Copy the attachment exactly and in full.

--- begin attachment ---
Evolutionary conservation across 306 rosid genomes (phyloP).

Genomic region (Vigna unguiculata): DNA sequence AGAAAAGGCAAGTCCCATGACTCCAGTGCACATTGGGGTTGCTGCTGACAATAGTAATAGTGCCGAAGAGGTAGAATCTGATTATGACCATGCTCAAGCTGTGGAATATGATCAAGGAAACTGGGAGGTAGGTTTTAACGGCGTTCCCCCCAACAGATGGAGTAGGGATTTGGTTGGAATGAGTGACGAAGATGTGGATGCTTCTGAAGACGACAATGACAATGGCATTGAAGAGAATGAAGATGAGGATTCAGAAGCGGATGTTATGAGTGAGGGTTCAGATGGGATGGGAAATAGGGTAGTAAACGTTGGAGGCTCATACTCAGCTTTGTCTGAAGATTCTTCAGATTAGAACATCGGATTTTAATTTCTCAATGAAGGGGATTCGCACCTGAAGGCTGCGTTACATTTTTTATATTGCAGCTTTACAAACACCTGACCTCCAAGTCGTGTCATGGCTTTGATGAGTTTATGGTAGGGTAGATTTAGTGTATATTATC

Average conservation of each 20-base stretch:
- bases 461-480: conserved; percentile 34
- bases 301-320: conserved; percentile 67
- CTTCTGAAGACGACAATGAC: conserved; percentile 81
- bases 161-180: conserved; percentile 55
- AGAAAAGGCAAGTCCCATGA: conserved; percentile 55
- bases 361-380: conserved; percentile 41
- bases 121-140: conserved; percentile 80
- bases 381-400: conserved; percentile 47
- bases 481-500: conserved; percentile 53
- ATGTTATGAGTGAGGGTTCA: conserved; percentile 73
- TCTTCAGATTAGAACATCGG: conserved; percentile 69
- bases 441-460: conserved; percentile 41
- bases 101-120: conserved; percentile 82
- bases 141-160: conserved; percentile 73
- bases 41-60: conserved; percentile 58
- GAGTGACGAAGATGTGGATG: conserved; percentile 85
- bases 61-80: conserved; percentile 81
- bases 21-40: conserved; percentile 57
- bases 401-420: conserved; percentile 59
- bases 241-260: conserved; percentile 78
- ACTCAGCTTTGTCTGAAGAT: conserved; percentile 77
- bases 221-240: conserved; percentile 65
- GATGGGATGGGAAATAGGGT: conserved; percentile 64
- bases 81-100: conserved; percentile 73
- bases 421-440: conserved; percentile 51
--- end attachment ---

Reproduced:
Evolutionary conservation across 306 rosid genomes (phyloP).

Genomic region (Vigna unguiculata): DNA sequence AGAAAAGGCAAGTCCCATGACTCCAGTGCACATTGGGGTTGCTGCTGACAATAGTAATAGTGCCGAAGAGGTAGAATCTGATTATGACCATGCTCAAGCTGTGGAATATGATCAAGGAAACTGGGAGGTAGGTTTTAACGGCGTTCCCCCCAACAGATGGAGTAGGGATTTGGTTGGAATGAGTGACGAAGATGTGGATGCTTCTGAAGACGACAATGACAATGGCATTGAAGAGAATGAAGATGAGGATTCAGAAGCGGATGTTATGAGTGAGGGTTCAGATGGGATGGGAAATAGGGTAGTAAACGTTGGAGGCTCATACTCAGCTTTGTCTGAAGATTCTTCAGATTAGAACATCGGATTTTAATTTCTCAATGAAGGGGATTCGCACCTGAAGGCTGCGTTACATTTTTTATATTGCAGCTTTACAAACACCTGACCTCCAAGTCGTGTCATGGCTTTGATGAGTTTATGGTAGGGTAGATTTAGTGTATATTATC

Average conservation of each 20-base stretch:
- bases 461-480: conserved; percentile 34
- bases 301-320: conserved; percentile 67
- CTTCTGAAGACGACAATGAC: conserved; percentile 81
- bases 161-180: conserved; percentile 55
- AGAAAAGGCAAGTCCCATGA: conserved; percentile 55
- bases 361-380: conserved; percentile 41
- bases 121-140: conserved; percentile 80
- bases 381-400: conserved; percentile 47
- bases 481-500: conserved; percentile 53
- ATGTTATGAGTGAGGGTTCA: conserved; percentile 73
- TCTTCAGATTAGAACATCGG: conserved; percentile 69
- bases 441-460: conserved; percentile 41
- bases 101-120: conserved; percentile 82
- bases 141-160: conserved; percentile 73
- bases 41-60: conserved; percentile 58
- GAGTGACGAAGATGTGGATG: conserved; percentile 85
- bases 61-80: conserved; percentile 81
- bases 21-40: conserved; percentile 57
- bases 401-420: conserved; percentile 59
- bases 241-260: conserved; percentile 78
- ACTCAGCTTTGTCTGAAGAT: conserved; percentile 77
- bases 221-240: conserved; percentile 65
- GATGGGATGGGAAATAGGGT: conserved; percentile 64
- bases 81-100: conserved; percentile 73
- bases 421-440: conserved; percentile 51